In short, between running to where they were to directly see what was happening and help, and grabbing my phone to call the police, I chose the second option. This has left me with very little information, and a sickening feeling that I am a coward and should have done more. I hope that everything worked out, or it wasn’t what it looked like, but I’ll never know.
To find out more about the “I’ve got your back” campaign or to donate, click here.
Hollaback! Baltimore shares why the “I’ve Got Your Back” campaign is so important. We’ve only got 7 days to go and over $15,000 to reach our goal! And the absolute truth is that we can’t do this without you. Please donate so that none of us ever has to Hollaback alone.
BY NICOLA BRIGGS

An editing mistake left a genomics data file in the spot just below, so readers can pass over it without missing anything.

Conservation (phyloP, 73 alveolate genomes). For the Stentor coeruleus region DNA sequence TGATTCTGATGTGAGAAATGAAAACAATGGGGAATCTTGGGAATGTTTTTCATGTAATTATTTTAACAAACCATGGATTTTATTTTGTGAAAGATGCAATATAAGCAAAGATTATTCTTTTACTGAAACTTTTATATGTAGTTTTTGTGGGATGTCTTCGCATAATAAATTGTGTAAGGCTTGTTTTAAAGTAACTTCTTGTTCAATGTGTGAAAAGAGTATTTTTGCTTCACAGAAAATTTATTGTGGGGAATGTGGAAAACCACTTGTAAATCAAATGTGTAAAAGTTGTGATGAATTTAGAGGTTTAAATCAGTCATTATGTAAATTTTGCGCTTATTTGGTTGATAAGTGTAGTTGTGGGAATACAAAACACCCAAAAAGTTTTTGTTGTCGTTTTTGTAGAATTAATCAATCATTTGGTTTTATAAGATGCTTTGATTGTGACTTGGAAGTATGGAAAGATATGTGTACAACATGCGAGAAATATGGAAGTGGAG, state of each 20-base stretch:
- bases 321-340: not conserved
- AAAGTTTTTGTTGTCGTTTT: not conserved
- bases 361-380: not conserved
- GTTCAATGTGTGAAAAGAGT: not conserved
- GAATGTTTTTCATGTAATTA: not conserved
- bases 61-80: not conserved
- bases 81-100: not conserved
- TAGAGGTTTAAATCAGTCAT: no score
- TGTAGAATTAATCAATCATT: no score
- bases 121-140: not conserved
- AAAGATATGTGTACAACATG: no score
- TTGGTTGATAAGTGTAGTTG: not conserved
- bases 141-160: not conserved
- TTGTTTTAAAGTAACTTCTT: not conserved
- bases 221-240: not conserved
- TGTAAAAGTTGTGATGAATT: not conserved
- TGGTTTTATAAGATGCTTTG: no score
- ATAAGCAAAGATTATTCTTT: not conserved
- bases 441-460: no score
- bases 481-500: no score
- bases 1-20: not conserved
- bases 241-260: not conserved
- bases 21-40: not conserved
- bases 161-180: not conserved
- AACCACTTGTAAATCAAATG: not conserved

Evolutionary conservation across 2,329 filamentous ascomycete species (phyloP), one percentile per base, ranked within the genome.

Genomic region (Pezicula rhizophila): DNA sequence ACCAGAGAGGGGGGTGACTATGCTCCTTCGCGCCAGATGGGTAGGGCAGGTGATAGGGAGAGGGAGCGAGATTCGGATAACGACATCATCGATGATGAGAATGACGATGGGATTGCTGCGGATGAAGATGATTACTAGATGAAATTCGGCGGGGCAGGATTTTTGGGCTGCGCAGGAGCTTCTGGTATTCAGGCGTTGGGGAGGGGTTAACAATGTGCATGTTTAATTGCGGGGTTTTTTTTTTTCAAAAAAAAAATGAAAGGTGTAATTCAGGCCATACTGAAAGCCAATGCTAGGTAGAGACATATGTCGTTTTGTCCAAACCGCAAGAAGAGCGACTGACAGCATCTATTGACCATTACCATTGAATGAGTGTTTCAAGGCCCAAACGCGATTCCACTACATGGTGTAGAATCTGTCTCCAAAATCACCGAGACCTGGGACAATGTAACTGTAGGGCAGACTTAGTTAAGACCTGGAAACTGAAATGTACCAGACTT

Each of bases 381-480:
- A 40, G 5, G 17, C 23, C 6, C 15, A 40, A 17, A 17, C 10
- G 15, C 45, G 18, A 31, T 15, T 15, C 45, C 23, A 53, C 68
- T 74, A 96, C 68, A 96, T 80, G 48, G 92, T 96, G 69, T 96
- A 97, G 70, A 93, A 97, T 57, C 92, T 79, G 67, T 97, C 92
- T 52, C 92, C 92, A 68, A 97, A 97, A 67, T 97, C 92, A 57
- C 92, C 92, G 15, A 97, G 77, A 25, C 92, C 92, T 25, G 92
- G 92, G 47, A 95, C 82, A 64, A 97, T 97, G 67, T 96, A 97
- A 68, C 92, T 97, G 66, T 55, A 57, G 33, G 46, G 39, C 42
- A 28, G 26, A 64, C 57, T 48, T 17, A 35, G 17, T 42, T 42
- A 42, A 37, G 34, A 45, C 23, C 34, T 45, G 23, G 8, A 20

It’s amazing (shocking, really), the types of things you’ll see if you observe carefully. Much of the time, when you start to become more alert to seeing things going down, you’ll be unable to do anything about it. Here’s an example: When you’re on the subway train, and you witness overtly aggressive behavior, seemingly out of the blue. A young man is shoving an older, conservatively dressed man out of his way as he exits the car. Most people look up just in time from fiddling with their smart phone, the book they’re falling asleep reading, their children pawing at them, whatever, and think “What the hell?” But what they didn’t see was the older man’s briefcase, heavy as a boulder with law briefs, knocking into this poor guy’s knees over and over again as he sat there in front of him. Each time the car swayed, whack! and not even a “sorry” for this young man that had already said, “Dude, watch your bag, you’re hitting my knees!” And what none of them on that car could possibly know was that exactly eighteen minutes before, that young man had just gotten fired from his second job in three months. So the fuse had been lit, but nobody was the wiser, until the older guy was given a shove, which later, when he took off his shirt at the end of the day, resulted in a nasty black-and-blue mark on his shoulder.